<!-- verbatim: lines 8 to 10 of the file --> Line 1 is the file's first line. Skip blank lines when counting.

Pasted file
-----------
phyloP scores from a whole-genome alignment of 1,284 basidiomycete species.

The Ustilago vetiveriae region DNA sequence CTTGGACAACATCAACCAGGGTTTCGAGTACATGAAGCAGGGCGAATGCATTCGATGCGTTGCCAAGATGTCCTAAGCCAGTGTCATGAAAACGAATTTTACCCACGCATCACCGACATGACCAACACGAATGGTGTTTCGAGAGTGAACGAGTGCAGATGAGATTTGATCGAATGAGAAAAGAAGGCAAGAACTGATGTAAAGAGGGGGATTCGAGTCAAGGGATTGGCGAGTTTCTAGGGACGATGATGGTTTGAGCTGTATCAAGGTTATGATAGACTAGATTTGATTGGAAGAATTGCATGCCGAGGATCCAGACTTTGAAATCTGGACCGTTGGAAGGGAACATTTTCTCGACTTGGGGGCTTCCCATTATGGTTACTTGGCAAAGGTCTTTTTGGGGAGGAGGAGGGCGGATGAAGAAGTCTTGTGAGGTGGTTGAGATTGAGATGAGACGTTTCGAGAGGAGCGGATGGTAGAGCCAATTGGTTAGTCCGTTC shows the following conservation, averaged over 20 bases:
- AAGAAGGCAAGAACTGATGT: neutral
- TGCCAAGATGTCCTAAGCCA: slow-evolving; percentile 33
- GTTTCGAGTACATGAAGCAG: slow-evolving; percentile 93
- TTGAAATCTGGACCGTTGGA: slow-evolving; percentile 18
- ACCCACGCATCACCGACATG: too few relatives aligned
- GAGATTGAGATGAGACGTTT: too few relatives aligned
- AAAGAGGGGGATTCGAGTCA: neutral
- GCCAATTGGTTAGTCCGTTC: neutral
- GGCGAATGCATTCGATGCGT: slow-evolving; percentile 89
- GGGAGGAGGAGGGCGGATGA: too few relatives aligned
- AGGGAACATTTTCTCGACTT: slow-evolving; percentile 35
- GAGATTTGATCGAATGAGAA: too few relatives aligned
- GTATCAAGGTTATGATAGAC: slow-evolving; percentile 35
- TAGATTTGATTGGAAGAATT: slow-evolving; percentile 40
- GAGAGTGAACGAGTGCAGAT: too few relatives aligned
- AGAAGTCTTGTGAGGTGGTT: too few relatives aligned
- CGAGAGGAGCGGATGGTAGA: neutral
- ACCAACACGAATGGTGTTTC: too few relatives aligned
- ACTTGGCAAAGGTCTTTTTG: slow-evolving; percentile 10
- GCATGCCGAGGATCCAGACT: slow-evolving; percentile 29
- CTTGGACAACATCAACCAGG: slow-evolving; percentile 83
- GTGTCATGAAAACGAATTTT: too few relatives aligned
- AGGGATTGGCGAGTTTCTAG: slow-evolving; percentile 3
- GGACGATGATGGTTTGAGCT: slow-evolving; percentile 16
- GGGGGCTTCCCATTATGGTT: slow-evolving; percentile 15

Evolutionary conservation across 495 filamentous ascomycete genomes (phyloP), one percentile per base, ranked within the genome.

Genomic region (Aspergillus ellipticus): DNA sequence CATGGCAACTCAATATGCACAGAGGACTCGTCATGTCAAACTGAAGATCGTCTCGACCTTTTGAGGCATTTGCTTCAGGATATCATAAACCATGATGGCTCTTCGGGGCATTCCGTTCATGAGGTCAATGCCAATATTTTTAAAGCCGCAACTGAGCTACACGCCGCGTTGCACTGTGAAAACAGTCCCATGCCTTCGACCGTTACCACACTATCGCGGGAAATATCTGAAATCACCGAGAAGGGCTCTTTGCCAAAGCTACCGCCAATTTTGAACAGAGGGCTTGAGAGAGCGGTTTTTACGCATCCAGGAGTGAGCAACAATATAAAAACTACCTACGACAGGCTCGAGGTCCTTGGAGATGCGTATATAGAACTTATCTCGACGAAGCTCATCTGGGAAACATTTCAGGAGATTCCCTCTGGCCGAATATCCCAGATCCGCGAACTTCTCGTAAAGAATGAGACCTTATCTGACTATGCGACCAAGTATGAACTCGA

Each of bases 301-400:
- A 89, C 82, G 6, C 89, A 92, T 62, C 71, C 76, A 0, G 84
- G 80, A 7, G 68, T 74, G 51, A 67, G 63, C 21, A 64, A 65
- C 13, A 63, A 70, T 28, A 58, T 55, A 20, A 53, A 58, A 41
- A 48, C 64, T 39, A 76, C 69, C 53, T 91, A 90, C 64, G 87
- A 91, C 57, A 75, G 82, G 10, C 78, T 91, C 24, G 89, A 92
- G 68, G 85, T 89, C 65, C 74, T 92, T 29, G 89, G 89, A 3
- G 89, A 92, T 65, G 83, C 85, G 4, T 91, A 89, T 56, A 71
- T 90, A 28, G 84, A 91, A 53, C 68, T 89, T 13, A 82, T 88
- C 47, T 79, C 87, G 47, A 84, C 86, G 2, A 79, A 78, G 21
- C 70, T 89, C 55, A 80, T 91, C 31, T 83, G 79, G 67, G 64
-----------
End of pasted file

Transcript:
- GAGATTGAGATGAGACGTTT: too few relatives aligned
- AAAGAGGGGGATTCGAGTCA: neutral
- GCCAATTGGTTAGTCCGTTC: neutral